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Does Location Of Internal Links On A Page Matter For SEO & Google Search?

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Does Location Of Internal Links On A Page Matter For SEO & Google Search?


Google’s John Mueller said the location of internal links, links you place on your website to other parts of that same web site, does not necessarily matter if they are in the body content, footer, header or other sections on the page. The content, the anchor text, of those links helps Google understand what the page is about but the links aren’t really used more than just for crawling your site.

This may be different for external links, where Google may value external links differently based on where those external links are placed. But it seems with internal links, the location is not taken into account that much in terms of the value of that link.

John said this at the 2:51 mark in this video saying that for the internal links “we use it to understand the context better, so things like the anchor text helps us.” He said “another really important part is really just being able to crawl your website” and he said for that it “doesn’t matter where that link is on a page to kind of crawl the rest of the website.”

John then reiterated that “the difference that we take when it comes to different parts of the page and for links it’s usually more to kind of understand the context of pages and to be able to crawl the website and for that we don’t really need to differentiate between different parts of the page.”

Here is how Glenn Gabe summed it up on Twitter:

Here is the video embed starting with the question:

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Here is the transcript of the question:

How about the internal link, if you have an internal link from a respective anchor text or map from the header or within the content or within the footer. Does the placement of the links within the footer, header, body content, does it matter?

Here is the transcript of the answer:

Not necessarily.

I think for internal links, on the one hand we use it to understand the context better, so things like the anchor text helps us. But another really important part is really just being able to crawl your website. And for that it doesn’t matter where that link is on a page to kind of crawl the rest of the website. Sometimes things are in the footer, sometimes in the headers, sometimes in a shared menu or in a sidebar or within a body of content. All of those kind of linked places are all fine from our point of view.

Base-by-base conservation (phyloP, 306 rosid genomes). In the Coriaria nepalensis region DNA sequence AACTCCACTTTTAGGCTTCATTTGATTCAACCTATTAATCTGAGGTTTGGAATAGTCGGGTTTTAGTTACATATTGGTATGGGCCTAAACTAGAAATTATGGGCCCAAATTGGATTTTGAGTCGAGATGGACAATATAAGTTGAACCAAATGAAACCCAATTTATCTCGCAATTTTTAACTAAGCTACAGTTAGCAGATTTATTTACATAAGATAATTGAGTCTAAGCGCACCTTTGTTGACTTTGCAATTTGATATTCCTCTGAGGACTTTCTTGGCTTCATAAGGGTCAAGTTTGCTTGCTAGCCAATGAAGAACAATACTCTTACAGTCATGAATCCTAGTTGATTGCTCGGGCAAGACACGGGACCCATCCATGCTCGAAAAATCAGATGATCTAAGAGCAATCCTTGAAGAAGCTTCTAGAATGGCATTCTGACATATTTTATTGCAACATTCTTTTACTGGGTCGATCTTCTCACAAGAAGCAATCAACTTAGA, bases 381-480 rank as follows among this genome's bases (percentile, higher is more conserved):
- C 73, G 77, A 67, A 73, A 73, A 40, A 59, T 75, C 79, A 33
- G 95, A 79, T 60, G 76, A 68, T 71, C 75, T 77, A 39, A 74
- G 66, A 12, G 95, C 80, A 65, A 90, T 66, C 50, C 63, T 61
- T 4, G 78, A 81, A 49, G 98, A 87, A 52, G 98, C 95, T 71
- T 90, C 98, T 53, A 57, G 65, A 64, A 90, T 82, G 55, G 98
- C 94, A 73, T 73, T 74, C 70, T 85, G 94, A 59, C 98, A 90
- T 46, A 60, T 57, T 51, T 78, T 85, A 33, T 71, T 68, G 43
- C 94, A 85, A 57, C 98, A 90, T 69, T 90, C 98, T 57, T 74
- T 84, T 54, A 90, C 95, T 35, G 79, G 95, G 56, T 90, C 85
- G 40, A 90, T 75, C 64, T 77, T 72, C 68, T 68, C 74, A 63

Usually what we differentiate more with regards to location on a page is the content itself, to try to figure out what is really relevant for this particular page. And for that it it sometimes really makes sense to kind of focus on the the central part of the page, the primary piece of content that changes from page to page and not so much the the headers and the sidebars and the footers or things like that. Because those are a part of the website itself but it’s not the primary reason for this page to exist and the primary reason for us to rank that page.

So that’s kind of the difference that we take when it comes to different parts of the page and for links it’s usually more to kind of understand the context of pages and to be able to crawl the website and for that we don’t really need to differentiate between different parts of the page.

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Here are some other articles written here on location of the link on a page, but they are really not specific to internal links versus external links:

Forum discussion at Twitter.





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When A Brand Becomes More Popular Than The Meaning Of The Word In Google

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When A Brand Becomes More Popular Than The Meaning Of The Word In Google

There are some brands that have generic names that have become more popular than the actual meaning of the word. In those cases, Google Search may rank or show information about the brand over the meaning of the word.

Google may have done that for the term and brand name [pepper] – where now Google is showing a shopping box at the top of the result for the Pepper brand of women’s undergarments.

Here is a screenshot:

This came up on Twitter and John Mueller of Google explained, “Things like this can change over time, brands can become stronger than the original meaning of a word even.” “It feels a bit weird to me at first, but I don’t know the brand nor the product category, and it’s US-focused, so it’s hard to judge,” he added.

One thing SEOs often cringe at is when a company they work with uses a generic name for their brand name. Getting that brand name to rank above the generic meaning is super hard, and something SEOs cannot do alone without big marketing budgets and big TV and radio campaigns.

Here are the tweets related to this:

In this example, the company’s website also outranks the Wikipedia entry for the term pepper. Now that is impressive.

Forum discussion at Twitter.



Source: www.seroundtable.com

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